Abattoir plan a first: Leitch
DUDLEY Leitch has discovered a way to transform abattoir by-products into organic fertiliser which he believes has the potential to revolutionise the industry.
In the past few years the Killarney Abattoir and Condamine River Meats owner, who is a geologist with a background in mining, has been spending up big around Warwick and now owns about 52,600 hectares from Inglewood to Millmerran, Killarney and Beaudesert, as well as Pittsworth Food Processors and a number of other companies.
Mr Leitch will begin developing the organic fertiliser within a month and during the next year will test it extensively on the group's properties and commercialise the product with the intention of floating a public company next year.
Mr Leitch is incredibly excited about the discovery and admitted he had spent many sleepless nights developing the technique for making the product, details of which remain under wraps.
“We think we're probably going to crack something pretty big here,” he said.
“I'm not going to give the secret away. We have a few totally natural products that make the carbon (in the soil) super absorbent when combined with nitrogen and phosphorous.
“What we've got is going to release the existing phosphorous that's already in the soil. The ability to be able to produce an organic fertiliser from the waste products; it's our next exciting project.”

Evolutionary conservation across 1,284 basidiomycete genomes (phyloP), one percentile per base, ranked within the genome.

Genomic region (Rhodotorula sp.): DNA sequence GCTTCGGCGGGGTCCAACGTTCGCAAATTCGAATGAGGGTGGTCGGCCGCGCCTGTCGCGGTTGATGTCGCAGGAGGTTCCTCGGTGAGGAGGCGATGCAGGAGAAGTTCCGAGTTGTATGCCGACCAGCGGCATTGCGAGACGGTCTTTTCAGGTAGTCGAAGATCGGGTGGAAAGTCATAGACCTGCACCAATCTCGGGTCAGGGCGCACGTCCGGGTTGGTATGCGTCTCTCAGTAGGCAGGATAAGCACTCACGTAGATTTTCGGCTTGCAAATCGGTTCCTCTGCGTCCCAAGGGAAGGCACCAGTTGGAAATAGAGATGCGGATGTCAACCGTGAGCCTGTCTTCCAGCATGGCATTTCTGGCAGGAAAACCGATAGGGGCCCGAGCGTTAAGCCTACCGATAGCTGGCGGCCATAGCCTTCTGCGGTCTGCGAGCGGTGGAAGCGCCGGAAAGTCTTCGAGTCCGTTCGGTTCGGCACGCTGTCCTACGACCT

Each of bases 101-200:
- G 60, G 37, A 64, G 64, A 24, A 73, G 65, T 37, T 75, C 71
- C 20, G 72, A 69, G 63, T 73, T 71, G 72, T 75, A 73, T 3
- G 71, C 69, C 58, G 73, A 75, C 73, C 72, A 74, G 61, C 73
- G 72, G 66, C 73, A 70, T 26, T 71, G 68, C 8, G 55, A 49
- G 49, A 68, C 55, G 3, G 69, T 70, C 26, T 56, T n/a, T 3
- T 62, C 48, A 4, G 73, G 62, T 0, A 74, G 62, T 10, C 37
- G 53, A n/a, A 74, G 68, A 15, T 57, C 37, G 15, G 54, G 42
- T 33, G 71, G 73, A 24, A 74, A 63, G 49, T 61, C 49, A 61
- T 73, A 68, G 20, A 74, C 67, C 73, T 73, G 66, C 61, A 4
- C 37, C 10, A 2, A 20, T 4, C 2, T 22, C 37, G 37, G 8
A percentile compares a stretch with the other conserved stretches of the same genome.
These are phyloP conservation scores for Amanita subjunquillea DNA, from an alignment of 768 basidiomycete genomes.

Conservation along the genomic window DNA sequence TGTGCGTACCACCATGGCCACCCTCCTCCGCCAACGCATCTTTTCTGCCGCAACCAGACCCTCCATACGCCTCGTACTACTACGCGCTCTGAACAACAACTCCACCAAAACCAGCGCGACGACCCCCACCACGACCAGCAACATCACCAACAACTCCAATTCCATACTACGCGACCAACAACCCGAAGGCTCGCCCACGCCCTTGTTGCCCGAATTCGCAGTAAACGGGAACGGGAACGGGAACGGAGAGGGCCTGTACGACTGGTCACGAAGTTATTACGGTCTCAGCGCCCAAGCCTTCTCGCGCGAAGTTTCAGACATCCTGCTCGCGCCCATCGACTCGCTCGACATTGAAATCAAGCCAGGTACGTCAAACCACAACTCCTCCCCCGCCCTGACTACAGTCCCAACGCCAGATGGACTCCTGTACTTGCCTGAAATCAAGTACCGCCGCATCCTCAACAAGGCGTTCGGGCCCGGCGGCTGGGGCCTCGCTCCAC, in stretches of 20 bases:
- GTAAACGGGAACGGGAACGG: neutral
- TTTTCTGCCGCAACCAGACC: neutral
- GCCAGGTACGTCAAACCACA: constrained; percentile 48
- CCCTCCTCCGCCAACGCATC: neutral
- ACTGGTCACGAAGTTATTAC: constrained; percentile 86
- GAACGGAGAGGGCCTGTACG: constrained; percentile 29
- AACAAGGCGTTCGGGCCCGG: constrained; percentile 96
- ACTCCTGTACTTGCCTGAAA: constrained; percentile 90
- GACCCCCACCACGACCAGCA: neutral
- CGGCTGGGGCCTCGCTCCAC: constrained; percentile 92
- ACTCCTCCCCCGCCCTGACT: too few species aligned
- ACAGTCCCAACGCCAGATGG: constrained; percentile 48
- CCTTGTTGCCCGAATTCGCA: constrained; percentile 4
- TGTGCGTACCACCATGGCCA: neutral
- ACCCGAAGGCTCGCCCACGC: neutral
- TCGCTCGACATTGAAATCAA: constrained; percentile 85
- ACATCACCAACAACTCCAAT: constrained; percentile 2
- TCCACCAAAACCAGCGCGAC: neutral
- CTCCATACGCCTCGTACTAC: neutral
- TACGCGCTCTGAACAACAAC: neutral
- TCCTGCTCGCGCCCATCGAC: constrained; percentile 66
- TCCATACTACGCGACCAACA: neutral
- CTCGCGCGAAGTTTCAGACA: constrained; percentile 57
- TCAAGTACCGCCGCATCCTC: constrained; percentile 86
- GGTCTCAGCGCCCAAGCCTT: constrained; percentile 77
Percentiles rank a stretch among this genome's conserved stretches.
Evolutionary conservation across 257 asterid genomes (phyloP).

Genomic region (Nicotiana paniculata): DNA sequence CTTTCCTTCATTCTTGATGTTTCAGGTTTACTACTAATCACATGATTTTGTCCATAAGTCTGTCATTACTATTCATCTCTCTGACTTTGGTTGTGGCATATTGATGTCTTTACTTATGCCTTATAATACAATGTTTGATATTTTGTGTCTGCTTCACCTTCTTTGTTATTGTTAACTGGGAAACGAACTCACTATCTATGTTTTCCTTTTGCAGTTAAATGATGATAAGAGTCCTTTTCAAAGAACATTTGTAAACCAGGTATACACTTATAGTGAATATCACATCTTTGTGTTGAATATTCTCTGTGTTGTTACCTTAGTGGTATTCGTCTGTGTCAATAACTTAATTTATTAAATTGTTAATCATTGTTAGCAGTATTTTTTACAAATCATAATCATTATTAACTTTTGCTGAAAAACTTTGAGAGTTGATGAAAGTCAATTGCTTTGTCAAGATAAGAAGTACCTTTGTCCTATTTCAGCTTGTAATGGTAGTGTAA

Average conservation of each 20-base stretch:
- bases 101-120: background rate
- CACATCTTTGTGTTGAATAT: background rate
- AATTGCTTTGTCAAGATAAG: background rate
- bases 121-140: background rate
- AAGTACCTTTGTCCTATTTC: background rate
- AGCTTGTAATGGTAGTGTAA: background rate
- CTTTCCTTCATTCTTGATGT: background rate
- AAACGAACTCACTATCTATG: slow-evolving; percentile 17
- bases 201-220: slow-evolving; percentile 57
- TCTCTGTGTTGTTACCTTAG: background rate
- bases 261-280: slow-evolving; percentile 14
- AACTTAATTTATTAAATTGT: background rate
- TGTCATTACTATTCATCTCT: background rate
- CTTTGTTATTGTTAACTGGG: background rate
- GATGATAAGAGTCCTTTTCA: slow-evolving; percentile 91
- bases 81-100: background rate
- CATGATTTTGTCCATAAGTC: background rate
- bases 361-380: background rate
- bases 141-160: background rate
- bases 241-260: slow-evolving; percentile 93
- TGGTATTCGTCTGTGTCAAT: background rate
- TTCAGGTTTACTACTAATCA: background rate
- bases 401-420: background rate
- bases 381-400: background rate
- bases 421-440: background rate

Mr Leitch has been in close liaison with the Department of Employment, Economic Development and Innovation and said they were equally as excited about the plan.
“The government are extremely keen to provide assistance to roll out (the fertiliser) in other areas where you have a waste product,” he said.
The product will first be tested on the Leitch Pastoral Group's extensive properties around Warwick.
The group intensively grazes about 100,000 meat ewes and 3000 nanny goats on properties surrounding Warwick and already employs a number of previously untried methods to stop the degradation of farming land.
“We have a lot of country to test (the new fertiliser) on; we will market it when we can show the benefits in a bit over a year. To be putting carbon back (into the soil) with high phosphorous - scientists have been playing with it for a long time.
“There have not been many weeks I haven't been up in the night researching this over the past 18 months. I'm doing this because it makes commercial sense.”
There are also set to be big changes - including temporary job losses - at Killarney Abattoir for a period of about a month while the main focus of the meat processing plant is shifted from mutton to young cattle and prime lambs.
Mr Leitch said while between 10 to 12 people would be laid off at the abattoir, they would all be offered positions within his other companies and farms in, or close to, the Killarney district.
“Killarney was very big on marketing mutton into Sydney where we had to compete with exporters,” he said.
“We have reviewed the situation. We will now focus on local clients in south-east Queensland and we will bone more lamb and young beef and output much higher-quality products.
“We just spent $6 million upgrading Pittsworth, including a new rendering plant which cost $4m. We are also looking at a major upgrade of the rendering plant at Killarney to make it much more energy efficient - it currently takes 12 hours to render at Killarney, the new one will take 45 minutes and the quality of tallow is much higher.
“We are working on improving job security, the mutton business is dodgy. There will be more higher-quality jobs in boning and it will be a good start for young people looking to become butchers.”